The Photograph [Blu-ray]
Blu-ray A - America - Universal Pictures
Review written by and copyright: Eric Cotenas (24th May 2020).
The Film

While researching a story about fisherman in the aftermath of Hurricane Katrina in Pointe à la Hache, Louisiana, New York magazine journalist Michael Block (Knives Out's LaKeith Stanfield) interviews fisherman Jefferson Isaac (Stranger Things' Rob Morgan) and notices among his belongings photographs shot by his long lost love Christina Eames (Monster and Men's Chanté Adams) who moved to New York to pursue her art. Returning to New York, he sets his intern Andy (It Comes at Night's Kelvin Harrison Jr.) to the task of finding out about her only to learn that she has recently died from cancer. Michael meets her daughter Mae Morton (The Hate U Give's Issa Rae), an assistant curator at a New York museum, who still resents her mother neglecting her in favor of her work but is left with the task of sorting through her mother's effects including a letter left to her and another to her father. Although her father (Dangerous Minds's Courtney B. Vance) tries to convince Mae that her mother was just a woman with flaws, Mae is not ready to face what is in her letter. Micahel and Mae nevertheless start to bond over an exhibition of her mother's photographs and Mae learns of her mother's life back in Pointe à la Hache, of her relationship with her bitter mother (Orange Is the New Black's Marsha Stephanie Blake), and being torn between her artistic ambitions and settling down with Isaac (The First Purge's Y'lan Noel) who knows nothing else but fishing. Things get serious when Michael and Mae are stuck together during a hurricane, and Mae becomes more open to a relationship; however, Michael's career ambitions may take him away from Mae who has just stumbled onto a mysterious involving her mother and possibly herself.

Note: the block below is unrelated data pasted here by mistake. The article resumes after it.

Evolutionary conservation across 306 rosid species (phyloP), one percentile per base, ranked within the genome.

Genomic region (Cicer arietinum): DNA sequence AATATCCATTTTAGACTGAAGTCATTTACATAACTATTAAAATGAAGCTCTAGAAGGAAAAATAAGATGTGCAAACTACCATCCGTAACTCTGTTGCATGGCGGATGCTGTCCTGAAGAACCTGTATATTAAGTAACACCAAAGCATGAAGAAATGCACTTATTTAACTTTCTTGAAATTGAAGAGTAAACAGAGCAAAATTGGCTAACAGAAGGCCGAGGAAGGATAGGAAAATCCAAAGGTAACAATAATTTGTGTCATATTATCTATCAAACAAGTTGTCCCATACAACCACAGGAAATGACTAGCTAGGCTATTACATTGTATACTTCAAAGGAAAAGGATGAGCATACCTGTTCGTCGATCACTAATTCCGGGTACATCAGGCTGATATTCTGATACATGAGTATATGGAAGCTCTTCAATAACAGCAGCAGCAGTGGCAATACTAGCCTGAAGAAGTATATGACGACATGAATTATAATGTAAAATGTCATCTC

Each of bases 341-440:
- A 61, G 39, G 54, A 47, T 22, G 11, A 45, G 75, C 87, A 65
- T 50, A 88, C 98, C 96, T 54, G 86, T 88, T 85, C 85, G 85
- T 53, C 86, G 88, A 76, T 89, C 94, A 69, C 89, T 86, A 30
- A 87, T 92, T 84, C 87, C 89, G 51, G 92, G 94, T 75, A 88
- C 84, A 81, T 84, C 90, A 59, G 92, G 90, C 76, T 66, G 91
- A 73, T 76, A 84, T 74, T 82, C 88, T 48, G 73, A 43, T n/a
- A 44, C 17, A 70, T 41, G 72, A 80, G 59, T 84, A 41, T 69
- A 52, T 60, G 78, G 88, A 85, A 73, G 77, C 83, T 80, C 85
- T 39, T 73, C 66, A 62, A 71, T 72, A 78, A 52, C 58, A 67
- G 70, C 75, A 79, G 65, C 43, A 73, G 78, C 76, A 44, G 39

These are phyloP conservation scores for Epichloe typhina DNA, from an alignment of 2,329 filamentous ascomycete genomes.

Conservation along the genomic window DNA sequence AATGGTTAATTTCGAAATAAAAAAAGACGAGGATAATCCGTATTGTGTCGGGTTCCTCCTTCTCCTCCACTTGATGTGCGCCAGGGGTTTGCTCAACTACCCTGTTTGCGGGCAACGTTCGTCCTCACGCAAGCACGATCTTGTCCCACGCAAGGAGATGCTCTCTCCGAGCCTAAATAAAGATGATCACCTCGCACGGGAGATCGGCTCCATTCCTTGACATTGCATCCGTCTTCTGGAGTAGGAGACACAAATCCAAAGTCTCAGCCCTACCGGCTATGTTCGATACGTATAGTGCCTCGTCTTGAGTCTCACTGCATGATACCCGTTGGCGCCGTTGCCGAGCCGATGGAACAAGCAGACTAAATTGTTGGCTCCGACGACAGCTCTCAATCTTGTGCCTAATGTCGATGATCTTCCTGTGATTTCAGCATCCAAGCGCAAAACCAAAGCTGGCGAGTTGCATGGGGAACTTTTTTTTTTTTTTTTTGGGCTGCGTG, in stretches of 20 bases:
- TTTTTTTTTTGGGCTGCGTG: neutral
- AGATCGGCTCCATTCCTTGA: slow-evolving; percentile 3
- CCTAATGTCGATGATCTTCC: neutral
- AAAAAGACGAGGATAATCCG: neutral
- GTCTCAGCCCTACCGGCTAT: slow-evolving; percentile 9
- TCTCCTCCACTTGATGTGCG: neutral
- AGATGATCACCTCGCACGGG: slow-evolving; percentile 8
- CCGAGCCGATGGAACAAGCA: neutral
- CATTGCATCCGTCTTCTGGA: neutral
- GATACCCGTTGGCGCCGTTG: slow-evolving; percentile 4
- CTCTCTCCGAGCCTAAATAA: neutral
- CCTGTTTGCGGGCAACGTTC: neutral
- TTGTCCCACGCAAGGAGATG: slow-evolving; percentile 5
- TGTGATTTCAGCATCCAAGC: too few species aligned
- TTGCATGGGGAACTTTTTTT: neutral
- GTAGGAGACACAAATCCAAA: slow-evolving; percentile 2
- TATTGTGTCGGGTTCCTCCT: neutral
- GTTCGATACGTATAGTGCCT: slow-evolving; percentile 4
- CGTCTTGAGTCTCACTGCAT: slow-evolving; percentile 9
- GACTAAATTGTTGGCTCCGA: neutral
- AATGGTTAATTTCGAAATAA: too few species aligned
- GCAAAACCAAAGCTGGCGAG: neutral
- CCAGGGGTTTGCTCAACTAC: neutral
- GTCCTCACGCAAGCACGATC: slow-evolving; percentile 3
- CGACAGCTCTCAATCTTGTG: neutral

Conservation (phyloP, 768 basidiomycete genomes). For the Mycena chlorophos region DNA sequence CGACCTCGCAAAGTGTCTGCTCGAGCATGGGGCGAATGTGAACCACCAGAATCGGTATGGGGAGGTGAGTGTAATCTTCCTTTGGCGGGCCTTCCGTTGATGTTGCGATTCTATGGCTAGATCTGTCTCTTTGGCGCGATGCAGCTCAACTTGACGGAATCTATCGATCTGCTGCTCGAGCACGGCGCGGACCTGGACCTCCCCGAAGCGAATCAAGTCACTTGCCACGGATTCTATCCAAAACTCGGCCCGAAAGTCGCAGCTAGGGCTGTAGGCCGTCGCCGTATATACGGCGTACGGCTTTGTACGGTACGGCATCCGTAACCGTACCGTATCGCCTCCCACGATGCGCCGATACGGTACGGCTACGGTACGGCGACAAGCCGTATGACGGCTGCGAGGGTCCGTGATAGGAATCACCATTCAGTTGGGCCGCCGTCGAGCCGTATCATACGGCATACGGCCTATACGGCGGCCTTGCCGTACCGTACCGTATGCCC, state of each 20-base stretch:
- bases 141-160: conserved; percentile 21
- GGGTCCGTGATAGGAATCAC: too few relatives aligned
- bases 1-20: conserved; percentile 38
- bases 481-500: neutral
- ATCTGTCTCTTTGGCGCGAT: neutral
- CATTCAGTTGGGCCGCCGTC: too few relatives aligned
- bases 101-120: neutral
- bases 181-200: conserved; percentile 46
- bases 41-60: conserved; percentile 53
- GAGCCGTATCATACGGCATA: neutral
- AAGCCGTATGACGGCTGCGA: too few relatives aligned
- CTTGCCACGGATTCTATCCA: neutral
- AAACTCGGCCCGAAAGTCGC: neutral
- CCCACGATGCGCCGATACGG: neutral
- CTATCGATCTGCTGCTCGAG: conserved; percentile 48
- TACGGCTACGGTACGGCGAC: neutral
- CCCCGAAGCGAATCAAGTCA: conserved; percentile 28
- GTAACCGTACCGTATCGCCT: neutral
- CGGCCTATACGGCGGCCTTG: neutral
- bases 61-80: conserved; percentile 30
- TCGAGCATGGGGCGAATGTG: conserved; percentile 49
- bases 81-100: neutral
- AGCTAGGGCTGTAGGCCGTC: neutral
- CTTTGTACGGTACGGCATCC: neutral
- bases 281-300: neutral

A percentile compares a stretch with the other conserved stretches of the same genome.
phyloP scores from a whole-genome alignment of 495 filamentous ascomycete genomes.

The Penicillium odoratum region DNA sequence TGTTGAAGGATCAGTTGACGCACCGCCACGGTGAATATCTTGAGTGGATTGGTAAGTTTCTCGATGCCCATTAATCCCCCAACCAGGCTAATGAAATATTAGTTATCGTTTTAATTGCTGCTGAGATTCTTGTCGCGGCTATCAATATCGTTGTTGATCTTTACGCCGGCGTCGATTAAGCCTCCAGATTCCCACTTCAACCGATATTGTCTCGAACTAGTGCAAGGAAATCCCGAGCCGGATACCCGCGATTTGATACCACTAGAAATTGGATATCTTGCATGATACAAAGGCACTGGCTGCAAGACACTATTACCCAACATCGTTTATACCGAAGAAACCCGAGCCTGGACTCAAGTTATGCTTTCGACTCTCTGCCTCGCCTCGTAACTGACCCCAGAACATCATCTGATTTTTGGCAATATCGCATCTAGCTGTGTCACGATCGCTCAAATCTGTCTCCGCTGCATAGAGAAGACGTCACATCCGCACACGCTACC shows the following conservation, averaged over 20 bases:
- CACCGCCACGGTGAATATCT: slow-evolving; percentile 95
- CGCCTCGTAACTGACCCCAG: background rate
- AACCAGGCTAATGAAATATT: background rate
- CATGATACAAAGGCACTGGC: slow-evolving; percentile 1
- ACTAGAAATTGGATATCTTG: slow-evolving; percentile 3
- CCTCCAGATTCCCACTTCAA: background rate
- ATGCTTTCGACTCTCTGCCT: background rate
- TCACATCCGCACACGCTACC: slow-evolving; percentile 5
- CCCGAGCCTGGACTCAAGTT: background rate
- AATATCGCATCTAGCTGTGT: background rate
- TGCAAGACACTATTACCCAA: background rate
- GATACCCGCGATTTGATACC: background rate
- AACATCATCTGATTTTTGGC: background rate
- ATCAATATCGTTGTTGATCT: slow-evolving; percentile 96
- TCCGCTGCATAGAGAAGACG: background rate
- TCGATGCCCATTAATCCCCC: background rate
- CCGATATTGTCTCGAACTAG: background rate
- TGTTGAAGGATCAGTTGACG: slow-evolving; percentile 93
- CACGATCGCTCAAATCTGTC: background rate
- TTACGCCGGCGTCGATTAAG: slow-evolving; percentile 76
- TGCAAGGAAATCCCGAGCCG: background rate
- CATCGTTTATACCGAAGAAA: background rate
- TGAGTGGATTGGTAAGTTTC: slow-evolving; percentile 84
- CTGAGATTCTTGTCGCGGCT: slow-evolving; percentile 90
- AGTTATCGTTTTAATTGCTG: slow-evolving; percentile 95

A romantic drama with two love stories intertwining between the past and present through the medium of photography should be interesting; however, The Photograph has some severe stumbling blocks that keep it from being a satisfying viewing experience. Stanfield and Rae have charisma but the chemistry developing between their characters is undercut by the screenplay in which everything aspect of their relationship can be seen coming a mile away: of course their going to get stuck together during a storm, of course her intern Rachel (Marriage Story's Jasmine Cephas Jones) 'ships the two, of course she's going to fall in love with him despite some off-putting tales of his youthful romantic conquests, learning about his ex from his cute nieces, and some more mature discussion of his commitment issues with his brother Kyle (Get Out's Lil Rel Howery) and sister-in-law Asia (Chi-Raq's Teyonah Parris). The central mystery is quite obvious and it results in a convenient reunion while the parallels between the two relationships are also obvious, flipped as they are what with Michael's ambition and Mae's desire not to be like her mother. All of the film's attempts at atmosphere are also undercut by the soundtrack which batters the viewers' ears rather loudly and constantly with cool jazz and R&B numbers from establishing shots to any scene of Michael or Mae going from place to place. The film is at its best in comparatively intimate moments; that is, when their voices are the only soundtrack element on which the viewer can focus, and nuances of performance shine through some rather pedestrian plotting and characterization and it may only really entertain those who revel in the clichés of romantic comedies and light dramas.